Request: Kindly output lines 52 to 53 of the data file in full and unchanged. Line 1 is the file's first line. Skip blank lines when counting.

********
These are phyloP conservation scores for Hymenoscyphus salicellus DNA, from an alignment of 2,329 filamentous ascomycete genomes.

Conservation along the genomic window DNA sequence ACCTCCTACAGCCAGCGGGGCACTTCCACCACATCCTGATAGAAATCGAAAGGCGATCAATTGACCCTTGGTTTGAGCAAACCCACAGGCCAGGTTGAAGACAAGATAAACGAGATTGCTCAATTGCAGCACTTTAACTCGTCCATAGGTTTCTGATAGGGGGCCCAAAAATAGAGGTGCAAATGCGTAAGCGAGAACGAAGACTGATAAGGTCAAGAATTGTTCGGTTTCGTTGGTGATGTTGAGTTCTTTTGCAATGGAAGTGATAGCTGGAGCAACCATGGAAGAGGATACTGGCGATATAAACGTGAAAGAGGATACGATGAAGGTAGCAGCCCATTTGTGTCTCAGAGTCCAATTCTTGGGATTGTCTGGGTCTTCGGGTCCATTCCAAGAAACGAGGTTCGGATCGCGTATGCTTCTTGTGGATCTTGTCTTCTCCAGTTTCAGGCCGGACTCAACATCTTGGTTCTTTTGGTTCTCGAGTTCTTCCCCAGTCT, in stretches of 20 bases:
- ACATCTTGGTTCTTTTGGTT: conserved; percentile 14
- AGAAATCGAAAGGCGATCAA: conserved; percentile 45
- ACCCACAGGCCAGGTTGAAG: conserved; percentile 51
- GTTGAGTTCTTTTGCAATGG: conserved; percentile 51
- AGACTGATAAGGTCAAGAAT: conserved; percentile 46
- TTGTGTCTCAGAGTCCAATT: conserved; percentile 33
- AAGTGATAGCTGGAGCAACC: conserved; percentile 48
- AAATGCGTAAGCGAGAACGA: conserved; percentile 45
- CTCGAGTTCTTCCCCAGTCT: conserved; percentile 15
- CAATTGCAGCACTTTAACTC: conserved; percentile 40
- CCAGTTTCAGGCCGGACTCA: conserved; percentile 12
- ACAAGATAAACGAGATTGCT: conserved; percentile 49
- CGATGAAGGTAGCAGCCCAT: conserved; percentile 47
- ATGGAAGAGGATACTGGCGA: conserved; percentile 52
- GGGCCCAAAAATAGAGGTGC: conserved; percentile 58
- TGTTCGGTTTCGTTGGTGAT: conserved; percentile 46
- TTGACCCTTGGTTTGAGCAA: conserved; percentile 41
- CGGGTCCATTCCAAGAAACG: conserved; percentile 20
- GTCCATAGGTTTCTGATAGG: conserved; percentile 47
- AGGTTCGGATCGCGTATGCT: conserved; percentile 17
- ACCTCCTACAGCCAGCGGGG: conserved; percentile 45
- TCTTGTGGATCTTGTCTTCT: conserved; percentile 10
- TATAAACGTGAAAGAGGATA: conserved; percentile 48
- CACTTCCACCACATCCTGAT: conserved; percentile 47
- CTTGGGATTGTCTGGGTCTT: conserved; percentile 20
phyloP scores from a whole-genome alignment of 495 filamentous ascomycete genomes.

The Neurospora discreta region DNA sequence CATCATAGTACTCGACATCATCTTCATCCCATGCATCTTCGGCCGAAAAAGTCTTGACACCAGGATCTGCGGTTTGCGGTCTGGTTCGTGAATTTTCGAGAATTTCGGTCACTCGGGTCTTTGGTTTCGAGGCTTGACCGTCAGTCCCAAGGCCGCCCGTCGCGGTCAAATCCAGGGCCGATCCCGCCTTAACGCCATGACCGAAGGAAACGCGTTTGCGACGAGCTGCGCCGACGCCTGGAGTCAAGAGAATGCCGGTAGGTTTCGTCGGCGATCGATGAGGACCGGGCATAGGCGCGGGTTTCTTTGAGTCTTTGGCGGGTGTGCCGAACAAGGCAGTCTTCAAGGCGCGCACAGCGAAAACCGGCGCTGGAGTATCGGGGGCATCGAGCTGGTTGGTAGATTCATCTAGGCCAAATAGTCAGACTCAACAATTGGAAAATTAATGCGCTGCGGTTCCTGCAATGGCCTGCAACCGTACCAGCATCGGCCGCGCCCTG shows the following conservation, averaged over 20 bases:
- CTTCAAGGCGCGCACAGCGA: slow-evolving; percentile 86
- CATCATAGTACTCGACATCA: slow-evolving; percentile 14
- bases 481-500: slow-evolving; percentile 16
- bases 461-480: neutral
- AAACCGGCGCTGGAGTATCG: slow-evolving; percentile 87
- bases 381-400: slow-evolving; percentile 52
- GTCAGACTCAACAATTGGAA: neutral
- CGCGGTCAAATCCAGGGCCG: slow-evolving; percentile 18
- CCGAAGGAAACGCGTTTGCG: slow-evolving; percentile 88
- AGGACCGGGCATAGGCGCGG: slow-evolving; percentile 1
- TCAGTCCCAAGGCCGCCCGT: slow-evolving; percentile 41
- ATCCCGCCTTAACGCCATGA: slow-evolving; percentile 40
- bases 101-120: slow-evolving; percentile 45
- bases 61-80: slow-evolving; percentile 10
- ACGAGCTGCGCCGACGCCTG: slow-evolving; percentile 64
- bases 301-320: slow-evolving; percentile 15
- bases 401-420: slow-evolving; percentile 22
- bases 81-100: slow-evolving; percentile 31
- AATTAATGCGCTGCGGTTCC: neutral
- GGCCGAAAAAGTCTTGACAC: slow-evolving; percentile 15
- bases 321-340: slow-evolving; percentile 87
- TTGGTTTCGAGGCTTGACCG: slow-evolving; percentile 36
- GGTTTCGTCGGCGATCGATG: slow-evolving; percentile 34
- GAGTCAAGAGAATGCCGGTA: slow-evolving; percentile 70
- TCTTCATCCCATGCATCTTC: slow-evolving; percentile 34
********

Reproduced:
- GGTTTCGTCGGCGATCGATG: slow-evolving; percentile 34
- GAGTCAAGAGAATGCCGGTA: slow-evolving; percentile 70